By Maggie Shiels
Technology reporter, BBC News, Silicon Valley
Mobility is the name of the game for IBM
Mobile communications are being eyed as the next prize for IBM which announced it is investing $100m (£62m) in research over the next five years.
Big Blue plans to target its investment at people who use their mobile phone to go online rather than their PC.
It said that 83% of the world does not have easy access to a computer.
"Mobile devices are gradually becoming ubiquitous and helping us transcend many boundaries," said IBM's Dr Guruduth Banavar who is based in India.
"With high penetration, simple user interface, and significant cost advantage for end users, mobile telephony holds the future of communication and exchange of information."
Kevin Fitchard, senior editor at TelephonyOnline, told the BBC: "This shows IBM is committed to this space.
"While everyone knew IBM was working in wireless already, this money says it is not a sideline project for the company and that they are banking on wireless as part of their future."
At GigaOm.com, Stacey Higginbotham said that IBM's play in the market will help firms look seriously at using mobile phones for more business applications.
"Big Blue does have street cred among enterprise customers to push mobile platforms for corporate computing in a big way if it so chooses," she said.
"Currently, mobile innovation is primarily benefitting consumers, who can use mobile devices to read books, find out the name of songs, shop and even track their fitness goals.
"Enterprise adoption of novel applications and phones, meanwhile, is still lagging over concerns about corporate security. IBM could help change that."
IBM said mobile phones now outnumber traditional telephones and the opportunities for growth in mobility are enormous.
IBM is aiming to develop easy-to-use services
According to Big Blue's Institute for Business Value, the number of mobile users will grow by 191% from 2006 to 2011 to reach roughly one billion users.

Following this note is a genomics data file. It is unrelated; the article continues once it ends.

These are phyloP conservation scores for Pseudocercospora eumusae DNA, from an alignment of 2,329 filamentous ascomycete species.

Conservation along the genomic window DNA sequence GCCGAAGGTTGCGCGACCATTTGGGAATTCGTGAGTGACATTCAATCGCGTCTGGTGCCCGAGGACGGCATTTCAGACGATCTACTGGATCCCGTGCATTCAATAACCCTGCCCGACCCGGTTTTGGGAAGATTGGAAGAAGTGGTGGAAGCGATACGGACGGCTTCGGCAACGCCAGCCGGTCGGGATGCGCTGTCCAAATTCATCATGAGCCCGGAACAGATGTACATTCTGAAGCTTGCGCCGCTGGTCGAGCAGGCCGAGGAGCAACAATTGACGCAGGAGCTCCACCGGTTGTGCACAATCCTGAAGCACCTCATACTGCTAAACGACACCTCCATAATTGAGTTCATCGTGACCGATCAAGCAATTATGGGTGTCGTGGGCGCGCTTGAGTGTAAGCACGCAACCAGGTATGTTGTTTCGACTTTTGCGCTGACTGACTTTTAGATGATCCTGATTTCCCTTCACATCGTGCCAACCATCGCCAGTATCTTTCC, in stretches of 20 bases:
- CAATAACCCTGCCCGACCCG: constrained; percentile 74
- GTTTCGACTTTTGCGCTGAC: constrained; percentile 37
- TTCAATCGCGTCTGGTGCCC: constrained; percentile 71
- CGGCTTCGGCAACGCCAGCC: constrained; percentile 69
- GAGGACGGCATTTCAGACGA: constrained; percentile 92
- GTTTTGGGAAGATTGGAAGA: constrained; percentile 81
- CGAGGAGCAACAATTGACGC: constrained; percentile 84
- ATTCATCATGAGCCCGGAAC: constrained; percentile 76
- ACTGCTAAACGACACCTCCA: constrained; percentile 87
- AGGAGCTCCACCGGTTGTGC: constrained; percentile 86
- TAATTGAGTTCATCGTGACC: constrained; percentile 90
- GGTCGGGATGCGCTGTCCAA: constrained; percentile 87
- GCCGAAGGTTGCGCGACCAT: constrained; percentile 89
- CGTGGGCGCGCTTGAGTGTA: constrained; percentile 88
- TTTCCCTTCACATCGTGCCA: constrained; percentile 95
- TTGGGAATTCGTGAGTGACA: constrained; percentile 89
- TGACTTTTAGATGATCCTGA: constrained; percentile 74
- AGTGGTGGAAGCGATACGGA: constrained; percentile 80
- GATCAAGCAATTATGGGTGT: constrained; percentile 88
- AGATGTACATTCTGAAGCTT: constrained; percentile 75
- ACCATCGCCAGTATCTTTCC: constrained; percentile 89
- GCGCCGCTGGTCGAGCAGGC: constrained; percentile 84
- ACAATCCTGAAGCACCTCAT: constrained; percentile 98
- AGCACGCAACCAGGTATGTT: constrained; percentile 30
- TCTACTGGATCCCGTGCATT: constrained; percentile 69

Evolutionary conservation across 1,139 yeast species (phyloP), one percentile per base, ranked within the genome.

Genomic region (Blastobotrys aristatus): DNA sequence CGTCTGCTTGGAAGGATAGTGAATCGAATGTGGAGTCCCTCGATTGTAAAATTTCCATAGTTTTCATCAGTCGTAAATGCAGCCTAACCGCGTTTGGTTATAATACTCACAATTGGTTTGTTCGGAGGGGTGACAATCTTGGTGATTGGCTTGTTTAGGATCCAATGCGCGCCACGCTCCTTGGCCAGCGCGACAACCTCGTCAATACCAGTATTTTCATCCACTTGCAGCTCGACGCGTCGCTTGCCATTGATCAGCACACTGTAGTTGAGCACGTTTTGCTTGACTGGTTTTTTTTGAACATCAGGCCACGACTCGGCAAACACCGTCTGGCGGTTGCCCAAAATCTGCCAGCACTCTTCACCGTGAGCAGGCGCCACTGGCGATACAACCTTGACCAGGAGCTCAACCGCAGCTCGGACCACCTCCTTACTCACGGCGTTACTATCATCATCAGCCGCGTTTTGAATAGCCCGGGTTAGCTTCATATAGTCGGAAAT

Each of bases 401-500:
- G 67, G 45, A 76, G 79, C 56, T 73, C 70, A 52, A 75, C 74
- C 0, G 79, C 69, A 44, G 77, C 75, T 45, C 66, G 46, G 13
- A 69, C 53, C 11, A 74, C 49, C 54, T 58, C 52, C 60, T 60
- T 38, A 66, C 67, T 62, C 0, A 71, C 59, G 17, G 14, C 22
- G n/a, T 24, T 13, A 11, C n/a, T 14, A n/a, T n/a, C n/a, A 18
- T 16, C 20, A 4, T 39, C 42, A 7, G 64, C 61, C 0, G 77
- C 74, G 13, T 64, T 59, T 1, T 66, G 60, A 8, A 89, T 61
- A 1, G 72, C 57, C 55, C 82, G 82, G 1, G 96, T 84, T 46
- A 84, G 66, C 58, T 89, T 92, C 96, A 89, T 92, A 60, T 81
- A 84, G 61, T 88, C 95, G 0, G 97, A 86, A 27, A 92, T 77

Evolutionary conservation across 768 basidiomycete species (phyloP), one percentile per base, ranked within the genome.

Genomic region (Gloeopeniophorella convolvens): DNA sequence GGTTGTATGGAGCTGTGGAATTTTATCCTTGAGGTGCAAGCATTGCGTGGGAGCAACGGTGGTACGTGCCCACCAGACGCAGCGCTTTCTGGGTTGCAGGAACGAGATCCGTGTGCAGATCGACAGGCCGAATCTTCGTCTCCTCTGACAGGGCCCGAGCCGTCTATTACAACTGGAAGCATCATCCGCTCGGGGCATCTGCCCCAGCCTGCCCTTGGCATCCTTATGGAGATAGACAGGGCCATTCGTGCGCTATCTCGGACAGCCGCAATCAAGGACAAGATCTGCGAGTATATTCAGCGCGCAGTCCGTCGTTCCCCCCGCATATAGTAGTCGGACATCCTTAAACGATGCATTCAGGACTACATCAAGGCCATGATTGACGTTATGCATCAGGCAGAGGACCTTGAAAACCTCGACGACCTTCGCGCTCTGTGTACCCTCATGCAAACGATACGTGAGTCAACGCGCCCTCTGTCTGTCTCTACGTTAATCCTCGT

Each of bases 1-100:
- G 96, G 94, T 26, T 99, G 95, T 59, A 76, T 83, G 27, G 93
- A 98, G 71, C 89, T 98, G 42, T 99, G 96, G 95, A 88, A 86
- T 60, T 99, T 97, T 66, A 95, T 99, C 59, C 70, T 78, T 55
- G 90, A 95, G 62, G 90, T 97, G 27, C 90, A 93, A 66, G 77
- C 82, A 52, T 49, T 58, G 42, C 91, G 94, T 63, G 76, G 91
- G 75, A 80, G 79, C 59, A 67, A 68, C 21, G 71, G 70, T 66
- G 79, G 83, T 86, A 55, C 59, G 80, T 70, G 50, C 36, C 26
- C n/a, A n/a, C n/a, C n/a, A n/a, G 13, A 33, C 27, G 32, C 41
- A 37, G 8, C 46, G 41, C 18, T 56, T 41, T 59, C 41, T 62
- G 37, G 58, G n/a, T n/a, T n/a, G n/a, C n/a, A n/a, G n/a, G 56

Emerging markets like India and China will be a main area of focus for the company.
A pilot the company has set up in Southern India is aimed at helping consumers and small business owners find and share internet information via their cell phones.
People in the programme speak into their phones to grab content, so web-enabled smartphones are not even needed.
Two other areas IBM will concentrate on include mobile enterprise enablement and enterprise end-user mobile experiences.
As a multi-national computer technology and IT consulting corporation, does this research project point to a subtle rebranding of IBM?
"Apple last year said we are no longer Apple Computer because we do so much more than that," points out Kevin Fitchard.
"I think IBM is doing a little of the same thing here saying even though we are associated with the enterprise space we think there is huge promise in this. So this $100m is a big commitment."
GigaOm's Ms Higginbotham sees things differently and says that the amount IBM is investing in this research is "piddling" and that it spent $1bn on its green effort.
"Such an investment is unlikely to change the industry," she said.